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Rushing the Development of the Educational System - ASHARQ AL-AWSAT English Archive
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There are no quick fixes, or science-capsules that can be given to students and don’t even expect a renaissance before two generations have vanished. Despite all depressing advices and the warnings of people with good intentions, we must not surrender to them or to the current educational system that failed to change through decades.

Even amid the setbacks like the shrinkage in oil resources, I believe the train of change should arrive and transport the generations into new destinations and the society to a better world.

Without rushing and concentrating, the current development projects will remain incapable of reaching the anticipated stage.

The positive thing now is that there aren’t many who doubt that developing education is the solution; especially after all the voices arguing against the change had been abolished.

For countries with high population density like Saudi Arabia, Morocco and Egypt, actually all countries of the region, education is moving slower than the social advancement we witness among the youth. It is clear that education is not meeting their skills and personal abilities.

And because I closely followed the difficulties of education in Saudi Arabia, I was able to detect the increasing gap between the student, the teacher, and the curriculum amid the technical control over the lives of humans. We see an underdeveloped education system and a generation of youth capable of mastering the modern education.

With the new “Vision”, we witness an attempt to climb the walls of education and its government institutions through the expansion of the private education, which includes the introduction of international educational institutions.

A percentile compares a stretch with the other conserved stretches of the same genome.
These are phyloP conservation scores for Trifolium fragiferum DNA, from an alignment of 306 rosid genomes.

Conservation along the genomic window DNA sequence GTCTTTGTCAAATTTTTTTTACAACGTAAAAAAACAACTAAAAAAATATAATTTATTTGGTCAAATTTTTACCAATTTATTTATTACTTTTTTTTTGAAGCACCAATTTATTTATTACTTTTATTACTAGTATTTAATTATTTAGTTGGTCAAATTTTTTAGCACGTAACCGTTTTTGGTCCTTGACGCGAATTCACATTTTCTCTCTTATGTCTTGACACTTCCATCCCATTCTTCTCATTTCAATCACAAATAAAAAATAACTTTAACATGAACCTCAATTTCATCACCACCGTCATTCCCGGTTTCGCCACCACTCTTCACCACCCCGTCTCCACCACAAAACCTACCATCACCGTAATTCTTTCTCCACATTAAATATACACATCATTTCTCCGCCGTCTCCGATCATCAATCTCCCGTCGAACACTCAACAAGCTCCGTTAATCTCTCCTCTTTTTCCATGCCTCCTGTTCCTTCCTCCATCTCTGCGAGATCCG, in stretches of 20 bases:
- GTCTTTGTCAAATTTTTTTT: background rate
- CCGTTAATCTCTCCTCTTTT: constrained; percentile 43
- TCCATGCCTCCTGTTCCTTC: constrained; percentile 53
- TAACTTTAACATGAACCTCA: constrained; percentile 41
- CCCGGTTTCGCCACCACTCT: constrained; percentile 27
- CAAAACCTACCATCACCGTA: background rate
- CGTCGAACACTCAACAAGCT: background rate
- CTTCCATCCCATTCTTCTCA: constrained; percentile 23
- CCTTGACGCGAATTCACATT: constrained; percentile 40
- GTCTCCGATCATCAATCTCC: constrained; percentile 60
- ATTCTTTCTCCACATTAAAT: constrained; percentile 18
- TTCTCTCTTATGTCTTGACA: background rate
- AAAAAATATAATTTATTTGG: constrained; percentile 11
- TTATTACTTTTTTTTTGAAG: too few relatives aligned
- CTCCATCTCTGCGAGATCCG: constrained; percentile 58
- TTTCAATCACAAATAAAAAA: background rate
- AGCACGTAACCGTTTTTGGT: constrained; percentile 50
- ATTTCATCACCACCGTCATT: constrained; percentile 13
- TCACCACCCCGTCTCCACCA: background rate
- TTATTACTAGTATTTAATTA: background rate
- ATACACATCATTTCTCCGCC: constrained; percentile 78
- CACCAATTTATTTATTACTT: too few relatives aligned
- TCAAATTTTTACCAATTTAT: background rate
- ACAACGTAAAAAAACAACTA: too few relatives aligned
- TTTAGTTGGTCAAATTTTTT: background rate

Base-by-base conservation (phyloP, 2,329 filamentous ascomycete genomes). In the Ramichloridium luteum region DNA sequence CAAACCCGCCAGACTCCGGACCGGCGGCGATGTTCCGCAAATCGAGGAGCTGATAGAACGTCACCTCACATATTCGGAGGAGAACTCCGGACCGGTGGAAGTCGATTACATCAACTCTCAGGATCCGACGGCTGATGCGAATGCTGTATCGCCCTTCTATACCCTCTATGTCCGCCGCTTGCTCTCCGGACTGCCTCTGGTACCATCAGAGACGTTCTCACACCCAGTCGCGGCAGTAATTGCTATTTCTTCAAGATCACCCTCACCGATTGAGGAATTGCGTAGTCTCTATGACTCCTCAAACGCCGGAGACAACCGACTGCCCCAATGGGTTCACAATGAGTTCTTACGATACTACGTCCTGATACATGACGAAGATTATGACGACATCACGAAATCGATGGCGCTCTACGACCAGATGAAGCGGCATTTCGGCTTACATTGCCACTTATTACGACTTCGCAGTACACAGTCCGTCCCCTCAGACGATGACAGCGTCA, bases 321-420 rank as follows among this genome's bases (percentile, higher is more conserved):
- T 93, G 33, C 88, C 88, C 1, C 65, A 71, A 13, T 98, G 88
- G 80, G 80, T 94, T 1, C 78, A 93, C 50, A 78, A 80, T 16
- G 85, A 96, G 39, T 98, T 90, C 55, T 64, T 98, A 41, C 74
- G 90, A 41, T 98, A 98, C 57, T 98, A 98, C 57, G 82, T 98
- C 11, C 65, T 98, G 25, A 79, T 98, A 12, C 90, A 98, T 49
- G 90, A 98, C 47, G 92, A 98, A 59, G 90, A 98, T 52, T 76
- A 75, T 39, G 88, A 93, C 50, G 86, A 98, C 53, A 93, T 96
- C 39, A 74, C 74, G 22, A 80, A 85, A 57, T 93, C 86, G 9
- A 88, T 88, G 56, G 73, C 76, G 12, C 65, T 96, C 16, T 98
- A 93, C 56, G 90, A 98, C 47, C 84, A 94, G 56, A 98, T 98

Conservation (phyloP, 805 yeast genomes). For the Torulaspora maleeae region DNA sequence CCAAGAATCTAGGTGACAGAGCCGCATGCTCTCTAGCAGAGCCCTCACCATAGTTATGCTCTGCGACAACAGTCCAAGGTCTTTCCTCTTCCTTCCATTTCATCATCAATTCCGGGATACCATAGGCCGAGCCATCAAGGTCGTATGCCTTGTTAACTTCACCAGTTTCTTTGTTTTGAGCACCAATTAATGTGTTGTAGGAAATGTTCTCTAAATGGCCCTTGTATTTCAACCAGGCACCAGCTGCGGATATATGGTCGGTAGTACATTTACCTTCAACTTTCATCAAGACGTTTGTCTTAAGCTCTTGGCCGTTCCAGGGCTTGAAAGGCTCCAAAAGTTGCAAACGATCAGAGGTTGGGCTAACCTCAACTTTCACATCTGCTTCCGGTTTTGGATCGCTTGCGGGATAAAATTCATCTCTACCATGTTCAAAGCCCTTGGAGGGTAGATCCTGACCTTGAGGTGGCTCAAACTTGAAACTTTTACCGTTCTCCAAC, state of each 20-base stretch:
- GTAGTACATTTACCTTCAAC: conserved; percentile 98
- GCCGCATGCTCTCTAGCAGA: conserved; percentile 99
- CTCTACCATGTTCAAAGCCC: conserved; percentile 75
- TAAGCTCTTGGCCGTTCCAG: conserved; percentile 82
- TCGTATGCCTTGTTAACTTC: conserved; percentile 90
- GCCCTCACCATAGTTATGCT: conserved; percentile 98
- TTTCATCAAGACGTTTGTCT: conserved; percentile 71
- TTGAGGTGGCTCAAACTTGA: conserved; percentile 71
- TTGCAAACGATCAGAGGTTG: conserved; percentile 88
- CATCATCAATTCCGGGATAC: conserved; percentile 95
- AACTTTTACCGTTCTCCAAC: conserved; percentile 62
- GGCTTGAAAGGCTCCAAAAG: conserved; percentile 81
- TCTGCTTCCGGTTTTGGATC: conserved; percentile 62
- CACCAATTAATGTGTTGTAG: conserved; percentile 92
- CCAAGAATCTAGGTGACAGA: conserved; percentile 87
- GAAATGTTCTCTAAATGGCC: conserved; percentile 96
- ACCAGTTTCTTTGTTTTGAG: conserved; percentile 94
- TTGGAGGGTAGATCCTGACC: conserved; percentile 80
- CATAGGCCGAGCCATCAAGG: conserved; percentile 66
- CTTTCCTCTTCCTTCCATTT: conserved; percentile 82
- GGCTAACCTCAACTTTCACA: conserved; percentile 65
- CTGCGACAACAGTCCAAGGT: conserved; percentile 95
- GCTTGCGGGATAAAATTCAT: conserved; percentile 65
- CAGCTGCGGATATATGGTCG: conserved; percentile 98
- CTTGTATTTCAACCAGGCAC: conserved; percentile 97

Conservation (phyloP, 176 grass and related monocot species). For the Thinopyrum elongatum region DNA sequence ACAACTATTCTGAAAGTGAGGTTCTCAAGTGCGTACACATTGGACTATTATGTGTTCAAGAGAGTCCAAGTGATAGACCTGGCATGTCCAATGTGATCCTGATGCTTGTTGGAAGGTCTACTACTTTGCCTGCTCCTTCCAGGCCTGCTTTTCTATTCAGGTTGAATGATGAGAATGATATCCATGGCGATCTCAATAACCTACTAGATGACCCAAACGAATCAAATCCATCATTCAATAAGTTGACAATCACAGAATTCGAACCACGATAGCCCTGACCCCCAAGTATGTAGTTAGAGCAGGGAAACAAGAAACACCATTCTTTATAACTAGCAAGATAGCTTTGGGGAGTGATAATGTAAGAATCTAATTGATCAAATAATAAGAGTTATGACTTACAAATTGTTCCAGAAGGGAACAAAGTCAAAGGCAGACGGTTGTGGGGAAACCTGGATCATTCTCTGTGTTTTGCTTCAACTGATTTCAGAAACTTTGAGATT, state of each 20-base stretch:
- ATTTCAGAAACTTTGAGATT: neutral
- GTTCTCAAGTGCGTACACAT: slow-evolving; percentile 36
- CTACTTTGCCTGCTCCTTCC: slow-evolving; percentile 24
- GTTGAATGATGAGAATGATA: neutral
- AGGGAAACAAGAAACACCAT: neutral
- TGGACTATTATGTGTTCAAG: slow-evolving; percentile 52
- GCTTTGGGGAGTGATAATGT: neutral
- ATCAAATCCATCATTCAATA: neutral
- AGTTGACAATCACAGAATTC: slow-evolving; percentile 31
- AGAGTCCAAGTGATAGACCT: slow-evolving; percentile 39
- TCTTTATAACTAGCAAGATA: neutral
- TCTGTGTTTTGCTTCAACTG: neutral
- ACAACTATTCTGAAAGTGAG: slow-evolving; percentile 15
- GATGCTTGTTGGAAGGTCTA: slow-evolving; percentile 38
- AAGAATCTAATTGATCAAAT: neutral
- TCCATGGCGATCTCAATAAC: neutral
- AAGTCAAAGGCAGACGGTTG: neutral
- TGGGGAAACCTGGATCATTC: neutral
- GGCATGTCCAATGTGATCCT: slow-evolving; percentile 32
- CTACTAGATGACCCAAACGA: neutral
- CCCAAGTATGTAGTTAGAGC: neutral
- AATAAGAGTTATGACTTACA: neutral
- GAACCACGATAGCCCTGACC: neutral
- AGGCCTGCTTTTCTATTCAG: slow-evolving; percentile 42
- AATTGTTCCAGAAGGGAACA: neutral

This is a good strategy to overcome the source of the problem, but it gives the impression that change will be slow and rushed programs to make a change can’t be done or implemented on a wider range.

Because of the difficult current state, rushing the development of education should be a priority, and educational institutional should be encouraged so that the society can surpass time.

This could be possible through introduction of modern techniques, learn from successful trials, focus on positive change of curriculums, increase the efficiency of teachers through intensive programs, link between the educational system and the market, and insist on the use of methods to determine failure and success.

A renaissance project first of all needs a good qualitative educational system, despite low incomes and the pressure of reforms.

Can universities specialize in more specific sciences for definite jobs to become more serious, like the case of King Fahd University of Petroleum and Minerals?

Can a huge university like Princess Nourah bint Abdulrahman University be directed towards technical and medical majors so that its graduates find job opportunities in a sector that lacks personnel?

We no longer witness the same opposition for educational reform that used to consider it as a westernizing goal. This opposition was part of all the campaigns against any change and part of a group of people who want to control the society, so that it doesn’t change through education.

The ideas presented were silly and naïve and didn’t realize that change and development is part of life. They are aware now that what they have been doing had caused unemployment.

Luckily, the society is moving forward. There are about 50 million cell phones that provide their users with education outside schools. This is a clear time difference between the guards of the old educational system and the children of today.

The goal here is to motivate everyone to support the need for a quick change in education through developing and updating. No matter the failures that happen during the development stage, there are no fears of losing gains, because no one should feel sorry for the loss of a terrible educational system.

Abdulrahman Al-Rashed

Abdulrahman Al-Rashed

Abdulrahman Al-Rashed is the former general manager of Al-Arabiya television. He is also the former editor-in-chief of Asharq Al-Awsat, and the leading Arabic weekly magazine Al-Majalla. He is also a senior columnist in the daily newspapers Al-Madina and Al-Bilad. He has a US post-graduate degree in mass communications, and has been a guest on many TV current affairs programs. He is currently based in Dubai.

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